Life sciences companies spend an average of $300,000 to recruit each participant for a Phase III clinical trial. However, despite this investment, 80% of trials fail to meet their initial patient enrolment quotas. Challenges associated with the identification of subjects to participate in a study can cause serious bottlenecks and delay study completion, slowing development, delaying patient access to important therapies, and causing financial losses to sponsors as high as $8 million a day.

To overcome these obstacles as the traditional drug-discovery process continues to grow in cost and complexity, life sciences companies are increasingly looking for ways to achieve sustainable R&D models that lower costs and maximise return on their investments, such as more efficient and effective patient recruitment models. Enter: Clinical Trial Educators (CTEs). CTEs play a relatively new role in the pharmaceutical industry. They are highly qualified nurses, doctors, or other healthcare professionals who support many different aspects of the trial — from training investigators to patient recruitment to consulting on future commercialisation needs. In most cases, CTEs are Registered Nurses and possess credentials that qualify them as peers of a clinical study’s research team, which means they have specialised expertise in the therapeutic area of a study. For example, in a diabetes study, the ideal CTE is a Certified Diabetes Educator with experience in diabetes-related research. In addition, CTEs must demonstrate excellent customer service skills, which is critical to success.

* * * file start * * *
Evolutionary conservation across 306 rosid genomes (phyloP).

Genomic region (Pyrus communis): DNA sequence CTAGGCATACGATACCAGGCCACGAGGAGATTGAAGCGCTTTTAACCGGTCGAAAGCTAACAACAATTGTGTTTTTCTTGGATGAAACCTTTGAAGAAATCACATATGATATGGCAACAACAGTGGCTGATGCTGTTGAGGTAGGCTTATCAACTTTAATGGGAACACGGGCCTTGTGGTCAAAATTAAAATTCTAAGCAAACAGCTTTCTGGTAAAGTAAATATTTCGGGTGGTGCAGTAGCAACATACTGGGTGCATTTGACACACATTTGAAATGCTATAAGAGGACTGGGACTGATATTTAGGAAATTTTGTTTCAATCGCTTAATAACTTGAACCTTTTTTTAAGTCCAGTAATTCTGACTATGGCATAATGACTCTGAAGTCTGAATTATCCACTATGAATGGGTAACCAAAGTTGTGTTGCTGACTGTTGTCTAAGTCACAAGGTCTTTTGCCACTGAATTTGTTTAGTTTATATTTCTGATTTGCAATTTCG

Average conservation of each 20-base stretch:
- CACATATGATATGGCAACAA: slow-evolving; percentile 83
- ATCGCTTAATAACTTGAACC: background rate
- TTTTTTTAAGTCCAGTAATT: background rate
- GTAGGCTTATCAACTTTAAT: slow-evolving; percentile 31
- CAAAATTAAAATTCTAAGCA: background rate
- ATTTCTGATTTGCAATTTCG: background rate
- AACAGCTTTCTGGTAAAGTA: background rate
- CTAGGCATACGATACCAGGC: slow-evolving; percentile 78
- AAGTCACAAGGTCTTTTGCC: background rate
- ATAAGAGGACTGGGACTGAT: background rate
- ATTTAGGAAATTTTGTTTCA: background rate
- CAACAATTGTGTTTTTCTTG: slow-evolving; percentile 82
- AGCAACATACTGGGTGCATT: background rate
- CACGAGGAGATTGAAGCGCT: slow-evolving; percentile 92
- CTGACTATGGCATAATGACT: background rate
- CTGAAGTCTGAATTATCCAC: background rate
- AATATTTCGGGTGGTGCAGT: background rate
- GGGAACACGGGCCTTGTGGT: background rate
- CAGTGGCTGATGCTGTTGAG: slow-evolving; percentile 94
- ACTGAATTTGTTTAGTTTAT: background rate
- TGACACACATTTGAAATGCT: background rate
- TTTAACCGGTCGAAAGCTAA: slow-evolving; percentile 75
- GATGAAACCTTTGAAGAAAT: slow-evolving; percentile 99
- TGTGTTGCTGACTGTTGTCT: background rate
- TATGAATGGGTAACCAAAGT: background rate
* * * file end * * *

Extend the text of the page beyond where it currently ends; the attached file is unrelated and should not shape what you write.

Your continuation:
Source: Pharma Horizon

Volume 1 (2) 2017